What’s been going on in the commercial world over the past week? Read on to find out!
This week, Big Tech giant Apple has faced increased legal pressure. Apple is currently involved with two big disputes.
Firstly, the European Commission has issued a preliminary conclusion that Apple breached EU competition rules by distorting competition. The full trial still needs to be held. The charges were initially brought by the co-founder of Spotify two years ago, who complained that Apple limited choice and stifled innovation by charging high commission fees and forbidding streaming app developers from advertising alternative subscription methods. The official European Commission statement reads: “Apple’s rules distort competition in the market for music streaming by raising the costs of competing music streaming app developers. This, in turn, leads to higher prices for consumers for their in-app music subscriptions on IOS devices”. If the full trial is decided against Apple, the company will be forced to change its policies and face a hefty fine. Under EU antitrust rules, a violation can result in a fine of 10% of the company’s global turnover.
At the same time, Apple is facing antitrust pressure in the US. This is part of a series of ongoing investigations into the fairness of Apple’s 30% commission charge for in-app purchases from the company’s App Store. As a result of the pressure, Apple cut its commission rate from 30% to 15% for any developer that earns less than £1m in annual revenue but the company maintains the original 30% was a standard industry average. Epic Games, the makers of Fortnite, have brought these anti-competition claims in the US, with the trial set to begin this week. The American video game and software developer removed Fortnite from Apple’s App Store as a result of the 30% commission charge. The game remained downloadable from Apple’s rivals such as Google Play. It is estimated that Apple earned more than $360m from Fortnite in the three years after its release in 2017.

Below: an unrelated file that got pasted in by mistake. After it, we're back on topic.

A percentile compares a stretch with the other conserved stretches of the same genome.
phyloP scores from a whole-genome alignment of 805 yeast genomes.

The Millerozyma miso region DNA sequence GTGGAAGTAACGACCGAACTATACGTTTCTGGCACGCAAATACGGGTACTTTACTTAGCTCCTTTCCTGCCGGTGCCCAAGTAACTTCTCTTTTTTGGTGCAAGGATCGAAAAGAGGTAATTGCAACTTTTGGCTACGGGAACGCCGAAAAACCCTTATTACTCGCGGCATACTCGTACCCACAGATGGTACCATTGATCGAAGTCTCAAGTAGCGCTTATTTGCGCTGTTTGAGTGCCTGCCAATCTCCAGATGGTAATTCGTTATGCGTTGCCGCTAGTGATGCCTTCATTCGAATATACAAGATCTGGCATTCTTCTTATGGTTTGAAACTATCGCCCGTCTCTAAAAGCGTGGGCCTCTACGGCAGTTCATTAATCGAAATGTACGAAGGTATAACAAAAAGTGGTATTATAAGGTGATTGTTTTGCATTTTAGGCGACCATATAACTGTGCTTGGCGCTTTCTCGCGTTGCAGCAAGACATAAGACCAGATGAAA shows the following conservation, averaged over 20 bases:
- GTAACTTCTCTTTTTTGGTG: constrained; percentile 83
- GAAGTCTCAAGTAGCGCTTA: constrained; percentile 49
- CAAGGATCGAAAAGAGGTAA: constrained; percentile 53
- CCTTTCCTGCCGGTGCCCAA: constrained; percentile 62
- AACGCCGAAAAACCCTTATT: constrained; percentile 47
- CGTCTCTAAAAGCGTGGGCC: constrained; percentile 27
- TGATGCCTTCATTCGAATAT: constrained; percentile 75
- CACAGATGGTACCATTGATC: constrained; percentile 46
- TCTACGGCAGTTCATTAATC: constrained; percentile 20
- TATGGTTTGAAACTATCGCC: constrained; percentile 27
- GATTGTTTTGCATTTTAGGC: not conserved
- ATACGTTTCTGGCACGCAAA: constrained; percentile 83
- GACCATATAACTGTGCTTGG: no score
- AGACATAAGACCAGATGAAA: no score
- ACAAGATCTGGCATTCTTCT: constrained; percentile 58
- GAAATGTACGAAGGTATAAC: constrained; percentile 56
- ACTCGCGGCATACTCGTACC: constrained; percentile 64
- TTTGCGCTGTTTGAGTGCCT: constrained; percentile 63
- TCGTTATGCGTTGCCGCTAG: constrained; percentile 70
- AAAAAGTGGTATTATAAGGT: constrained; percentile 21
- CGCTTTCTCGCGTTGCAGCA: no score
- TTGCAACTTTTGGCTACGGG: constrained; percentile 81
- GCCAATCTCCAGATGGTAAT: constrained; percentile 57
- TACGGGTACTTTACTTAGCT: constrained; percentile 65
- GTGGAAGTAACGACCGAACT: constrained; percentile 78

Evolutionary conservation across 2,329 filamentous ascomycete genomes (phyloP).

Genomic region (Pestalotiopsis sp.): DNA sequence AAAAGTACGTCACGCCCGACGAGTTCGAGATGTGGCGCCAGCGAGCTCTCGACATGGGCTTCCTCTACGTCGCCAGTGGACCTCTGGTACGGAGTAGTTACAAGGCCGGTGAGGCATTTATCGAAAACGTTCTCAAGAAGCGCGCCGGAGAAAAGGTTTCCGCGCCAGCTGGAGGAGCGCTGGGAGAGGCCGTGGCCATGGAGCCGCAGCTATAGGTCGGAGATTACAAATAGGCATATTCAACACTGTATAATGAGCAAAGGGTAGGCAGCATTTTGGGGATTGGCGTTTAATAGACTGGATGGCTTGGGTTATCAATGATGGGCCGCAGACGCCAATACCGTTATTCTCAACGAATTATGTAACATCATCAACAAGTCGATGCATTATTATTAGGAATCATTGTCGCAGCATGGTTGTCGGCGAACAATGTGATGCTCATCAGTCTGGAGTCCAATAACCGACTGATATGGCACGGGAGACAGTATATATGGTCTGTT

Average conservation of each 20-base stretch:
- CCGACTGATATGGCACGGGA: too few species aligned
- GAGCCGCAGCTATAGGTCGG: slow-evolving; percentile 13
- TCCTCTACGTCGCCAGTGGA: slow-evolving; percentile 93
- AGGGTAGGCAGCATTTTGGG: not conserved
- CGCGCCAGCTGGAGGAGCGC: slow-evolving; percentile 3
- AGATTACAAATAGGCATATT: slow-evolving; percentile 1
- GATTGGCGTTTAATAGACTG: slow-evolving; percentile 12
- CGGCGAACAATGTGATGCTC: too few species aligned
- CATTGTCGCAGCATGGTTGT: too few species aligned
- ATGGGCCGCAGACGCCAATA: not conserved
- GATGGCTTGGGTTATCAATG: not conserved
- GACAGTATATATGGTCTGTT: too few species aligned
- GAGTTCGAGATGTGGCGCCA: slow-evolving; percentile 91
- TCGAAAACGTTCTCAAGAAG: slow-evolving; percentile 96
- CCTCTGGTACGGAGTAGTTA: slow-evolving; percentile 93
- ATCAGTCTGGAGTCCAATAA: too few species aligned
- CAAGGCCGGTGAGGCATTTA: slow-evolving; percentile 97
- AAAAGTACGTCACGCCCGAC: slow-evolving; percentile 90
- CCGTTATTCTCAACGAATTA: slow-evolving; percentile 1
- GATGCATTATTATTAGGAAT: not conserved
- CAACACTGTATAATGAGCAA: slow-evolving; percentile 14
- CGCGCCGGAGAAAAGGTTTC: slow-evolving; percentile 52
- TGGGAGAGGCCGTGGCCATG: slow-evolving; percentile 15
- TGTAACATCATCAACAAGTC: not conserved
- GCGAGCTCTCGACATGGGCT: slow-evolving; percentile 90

Legal action is not uncommon for Big Tech companies, which have been subjected to a number of antitrust, cybersecurity, and data privacy hearings and trials over the last few years. However, this week’s trial will see Apple CEO Tim Cook give testimony for the first time. In this particular dispute, US political opinion is united. Both Democrats and Republicans recognise that Apple’s App Store operates as a ‘literal monopoly’ (Senator Klobuchar – D).
Talking points: What are the consequences for Apple if the company loses either dispute, given app commission is essentially a business model in its own right? Are Spotify’s claims largely PR and headline-grabbing as opposed to based on legal fact?
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After a 9.8% contraction in 2020, the UK economy is now predicted to grow by 6.8% in 2021. This marks an increase from a 5% growth prediction made in January. If EYI Item Club’s predictions are correct, this would mark the fastest annual growth income since 1941.
The new prediction comes as the UK experiences a surge in consumer confidence and optimism as the country progresses through the end of lockdown stages. Furthermore, April’s flash purchasing manufacturing index (PMI), the economic indicator that measures future manufacturing trends was stronger than expected. If consumer confidence and spending continues at their current rate, the UK will attain its pre-pandemic economy by the middle of 2022. Given the UK had the worst economic performance of the G7 in 2020, this marks a dramatic shift.
Talking point: How does the UK’s economic recovery compare with other European countries?
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